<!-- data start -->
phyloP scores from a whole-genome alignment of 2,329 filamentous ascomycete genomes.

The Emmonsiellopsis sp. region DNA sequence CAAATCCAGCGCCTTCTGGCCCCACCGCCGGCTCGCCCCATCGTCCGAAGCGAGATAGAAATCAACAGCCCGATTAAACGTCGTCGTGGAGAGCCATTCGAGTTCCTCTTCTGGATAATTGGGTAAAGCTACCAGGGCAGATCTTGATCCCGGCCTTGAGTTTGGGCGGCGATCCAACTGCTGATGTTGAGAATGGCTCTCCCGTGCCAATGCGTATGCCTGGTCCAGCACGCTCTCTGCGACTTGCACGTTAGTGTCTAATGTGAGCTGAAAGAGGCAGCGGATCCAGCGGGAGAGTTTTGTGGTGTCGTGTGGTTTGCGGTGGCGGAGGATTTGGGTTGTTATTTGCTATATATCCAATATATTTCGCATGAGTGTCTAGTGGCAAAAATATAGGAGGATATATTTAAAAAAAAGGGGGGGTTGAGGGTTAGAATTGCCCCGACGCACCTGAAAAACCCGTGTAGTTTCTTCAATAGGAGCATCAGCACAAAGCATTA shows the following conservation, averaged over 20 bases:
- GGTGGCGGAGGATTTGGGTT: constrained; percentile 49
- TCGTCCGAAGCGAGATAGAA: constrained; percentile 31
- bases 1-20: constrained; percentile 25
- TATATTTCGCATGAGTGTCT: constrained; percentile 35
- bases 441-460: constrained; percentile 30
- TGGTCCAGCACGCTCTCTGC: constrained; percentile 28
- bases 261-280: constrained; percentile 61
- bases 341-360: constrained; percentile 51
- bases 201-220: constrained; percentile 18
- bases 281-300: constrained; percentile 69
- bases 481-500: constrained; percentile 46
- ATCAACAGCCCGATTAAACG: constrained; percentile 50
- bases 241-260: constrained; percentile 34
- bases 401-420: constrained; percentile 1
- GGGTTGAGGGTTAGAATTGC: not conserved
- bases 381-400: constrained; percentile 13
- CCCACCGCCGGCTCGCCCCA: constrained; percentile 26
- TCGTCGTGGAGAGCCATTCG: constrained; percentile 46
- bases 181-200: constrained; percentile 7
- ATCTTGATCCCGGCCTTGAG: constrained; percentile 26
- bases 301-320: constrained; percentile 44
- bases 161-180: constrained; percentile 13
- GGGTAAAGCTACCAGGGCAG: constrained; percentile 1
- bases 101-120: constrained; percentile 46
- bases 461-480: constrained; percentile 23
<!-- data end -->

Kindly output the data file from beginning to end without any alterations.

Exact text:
phyloP scores from a whole-genome alignment of 2,329 filamentous ascomycete genomes.

The Emmonsiellopsis sp. region DNA sequence CAAATCCAGCGCCTTCTGGCCCCACCGCCGGCTCGCCCCATCGTCCGAAGCGAGATAGAAATCAACAGCCCGATTAAACGTCGTCGTGGAGAGCCATTCGAGTTCCTCTTCTGGATAATTGGGTAAAGCTACCAGGGCAGATCTTGATCCCGGCCTTGAGTTTGGGCGGCGATCCAACTGCTGATGTTGAGAATGGCTCTCCCGTGCCAATGCGTATGCCTGGTCCAGCACGCTCTCTGCGACTTGCACGTTAGTGTCTAATGTGAGCTGAAAGAGGCAGCGGATCCAGCGGGAGAGTTTTGTGGTGTCGTGTGGTTTGCGGTGGCGGAGGATTTGGGTTGTTATTTGCTATATATCCAATATATTTCGCATGAGTGTCTAGTGGCAAAAATATAGGAGGATATATTTAAAAAAAAGGGGGGGTTGAGGGTTAGAATTGCCCCGACGCACCTGAAAAACCCGTGTAGTTTCTTCAATAGGAGCATCAGCACAAAGCATTA shows the following conservation, averaged over 20 bases:
- GGTGGCGGAGGATTTGGGTT: constrained; percentile 49
- TCGTCCGAAGCGAGATAGAA: constrained; percentile 31
- bases 1-20: constrained; percentile 25
- TATATTTCGCATGAGTGTCT: constrained; percentile 35
- bases 441-460: constrained; percentile 30
- TGGTCCAGCACGCTCTCTGC: constrained; percentile 28
- bases 261-280: constrained; percentile 61
- bases 341-360: constrained; percentile 51
- bases 201-220: constrained; percentile 18
- bases 281-300: constrained; percentile 69
- bases 481-500: constrained; percentile 46
- ATCAACAGCCCGATTAAACG: constrained; percentile 50
- bases 241-260: constrained; percentile 34
- bases 401-420: constrained; percentile 1
- GGGTTGAGGGTTAGAATTGC: not conserved
- bases 381-400: constrained; percentile 13
- CCCACCGCCGGCTCGCCCCA: constrained; percentile 26
- TCGTCGTGGAGAGCCATTCG: constrained; percentile 46
- bases 181-200: constrained; percentile 7
- ATCTTGATCCCGGCCTTGAG: constrained; percentile 26
- bases 301-320: constrained; percentile 44
- bases 161-180: constrained; percentile 13
- GGGTAAAGCTACCAGGGCAG: constrained; percentile 1
- bases 101-120: constrained; percentile 46
- bases 461-480: constrained; percentile 23